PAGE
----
Learning to be originalDate Released: Fri, 7 May 2010 12:12 +0200
Professor Laurence Wright, one of South Africa’s most distinguished English Literature researchers, was recently awarded the Vice-Chancellor’s Distinguished Senior Research Award. Wright, a Professor of English and Director of the Institute for the Study of English in Africa (ISEA), is particularly acknowledged as the most prominent scholar on Shakespeare in Africa.
Prof Wright has taken a broad interest in the role of English in this country, ranging from language policy and teacher education matters, to archival research and the role of the humanities in public life.
Prof Wright’s lecture, titled “Learning to be original”, was the second lecture in a new series of lectures showcasing excellence in research at Rhodes. At the beginning of his lecture, Wright said that “I’m touched by this award, first because it comes from colleagues whom I value.”
He added that he appreciated and was moved to see several of his former teachers among the audience. “First, I make no claim to be original, no more than anyone. Everyone here this evening might be described as original, unless of course, there are clones present,” joked Wright.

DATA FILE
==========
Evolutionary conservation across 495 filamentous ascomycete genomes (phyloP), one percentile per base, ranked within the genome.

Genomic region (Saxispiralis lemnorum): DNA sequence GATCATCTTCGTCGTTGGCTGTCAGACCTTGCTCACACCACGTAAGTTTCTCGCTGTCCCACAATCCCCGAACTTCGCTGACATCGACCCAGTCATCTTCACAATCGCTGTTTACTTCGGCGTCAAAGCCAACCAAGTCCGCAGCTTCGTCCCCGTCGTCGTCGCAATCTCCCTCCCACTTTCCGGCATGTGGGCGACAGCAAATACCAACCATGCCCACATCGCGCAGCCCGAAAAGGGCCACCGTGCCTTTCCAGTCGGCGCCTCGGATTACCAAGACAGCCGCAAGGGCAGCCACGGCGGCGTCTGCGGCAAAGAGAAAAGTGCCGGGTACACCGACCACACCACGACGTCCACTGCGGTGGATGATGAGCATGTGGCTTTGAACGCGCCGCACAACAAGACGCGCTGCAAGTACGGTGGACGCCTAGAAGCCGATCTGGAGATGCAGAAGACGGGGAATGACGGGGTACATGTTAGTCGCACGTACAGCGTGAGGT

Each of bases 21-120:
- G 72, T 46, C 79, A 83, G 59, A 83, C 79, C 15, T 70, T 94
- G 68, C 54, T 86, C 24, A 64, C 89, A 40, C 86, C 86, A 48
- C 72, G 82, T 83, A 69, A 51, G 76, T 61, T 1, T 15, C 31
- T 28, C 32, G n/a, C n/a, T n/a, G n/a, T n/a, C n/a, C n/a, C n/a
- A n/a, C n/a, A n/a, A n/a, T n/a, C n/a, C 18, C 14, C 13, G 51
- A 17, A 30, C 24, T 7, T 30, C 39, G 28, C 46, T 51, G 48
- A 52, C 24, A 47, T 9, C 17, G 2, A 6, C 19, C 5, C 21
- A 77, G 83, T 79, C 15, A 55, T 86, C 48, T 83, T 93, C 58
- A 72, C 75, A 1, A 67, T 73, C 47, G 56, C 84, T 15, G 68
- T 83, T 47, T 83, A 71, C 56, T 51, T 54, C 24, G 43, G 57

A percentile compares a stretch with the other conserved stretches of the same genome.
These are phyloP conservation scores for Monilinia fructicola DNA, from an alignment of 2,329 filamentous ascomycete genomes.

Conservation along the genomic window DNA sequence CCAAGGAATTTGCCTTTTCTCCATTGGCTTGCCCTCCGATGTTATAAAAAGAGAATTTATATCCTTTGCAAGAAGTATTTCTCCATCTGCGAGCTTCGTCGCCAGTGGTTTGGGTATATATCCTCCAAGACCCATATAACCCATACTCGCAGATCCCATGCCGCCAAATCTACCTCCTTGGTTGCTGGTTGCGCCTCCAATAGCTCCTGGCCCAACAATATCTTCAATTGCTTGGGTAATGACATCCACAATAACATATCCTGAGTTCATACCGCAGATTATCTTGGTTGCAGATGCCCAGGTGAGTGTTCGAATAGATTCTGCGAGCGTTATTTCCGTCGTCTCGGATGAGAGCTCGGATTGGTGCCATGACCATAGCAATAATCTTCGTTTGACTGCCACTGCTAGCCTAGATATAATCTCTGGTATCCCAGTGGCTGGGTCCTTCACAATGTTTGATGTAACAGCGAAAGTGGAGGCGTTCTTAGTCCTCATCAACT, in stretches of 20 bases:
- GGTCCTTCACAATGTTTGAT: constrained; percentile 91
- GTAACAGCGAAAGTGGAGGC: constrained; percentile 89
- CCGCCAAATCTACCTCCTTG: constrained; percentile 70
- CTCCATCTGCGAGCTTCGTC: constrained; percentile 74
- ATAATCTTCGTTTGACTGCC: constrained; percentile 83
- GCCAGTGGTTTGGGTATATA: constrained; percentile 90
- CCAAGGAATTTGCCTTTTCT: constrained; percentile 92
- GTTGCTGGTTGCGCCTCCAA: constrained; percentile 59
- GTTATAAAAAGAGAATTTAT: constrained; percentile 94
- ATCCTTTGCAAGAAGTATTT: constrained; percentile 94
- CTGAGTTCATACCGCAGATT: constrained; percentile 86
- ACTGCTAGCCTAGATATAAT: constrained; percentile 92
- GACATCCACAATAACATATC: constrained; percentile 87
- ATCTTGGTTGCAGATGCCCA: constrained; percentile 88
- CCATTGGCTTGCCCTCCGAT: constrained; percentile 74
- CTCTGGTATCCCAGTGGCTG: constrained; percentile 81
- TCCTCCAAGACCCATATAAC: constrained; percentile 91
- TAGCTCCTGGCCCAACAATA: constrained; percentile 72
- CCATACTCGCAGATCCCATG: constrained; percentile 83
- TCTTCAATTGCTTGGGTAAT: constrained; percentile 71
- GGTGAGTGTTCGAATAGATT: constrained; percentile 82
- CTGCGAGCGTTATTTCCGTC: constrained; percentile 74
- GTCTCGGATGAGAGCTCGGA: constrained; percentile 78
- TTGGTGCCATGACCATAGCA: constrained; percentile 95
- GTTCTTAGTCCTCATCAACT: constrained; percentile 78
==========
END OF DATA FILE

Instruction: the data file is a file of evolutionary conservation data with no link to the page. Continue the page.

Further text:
He said that individuals, even whole societies struggle mightily to place themselves within the space of being original. This is because we are born into a way of life, with particular sets of values and traditions of behaviour.
People accept these traditions as universal until they learn better, that is, until they meet another culture. When they meet other cultures and realise that their culture is not universal, that is when there is potential to be original.
Prof Wright said that being original involves crawling to the very edge of what is known. He said that this is the core business of a university. University graduates have to be able to think, create and carry out new ideas and concepts. They have to find ways of being original and then report these back to the human community as students and researchers.
This can only be achieved through frequent reading in search of a mind more original than our own. Through engaging with the world’s great artists and thinkers we are pushed towards the edge of what we know, we’re pushed towards being original.
For the past 25 years, Wright has been researching, teaching and living Shakespeare. He has been made Honorary Life President of the Shakespeare society of Southern Africa. For Wright, Shakespeare has such a mind.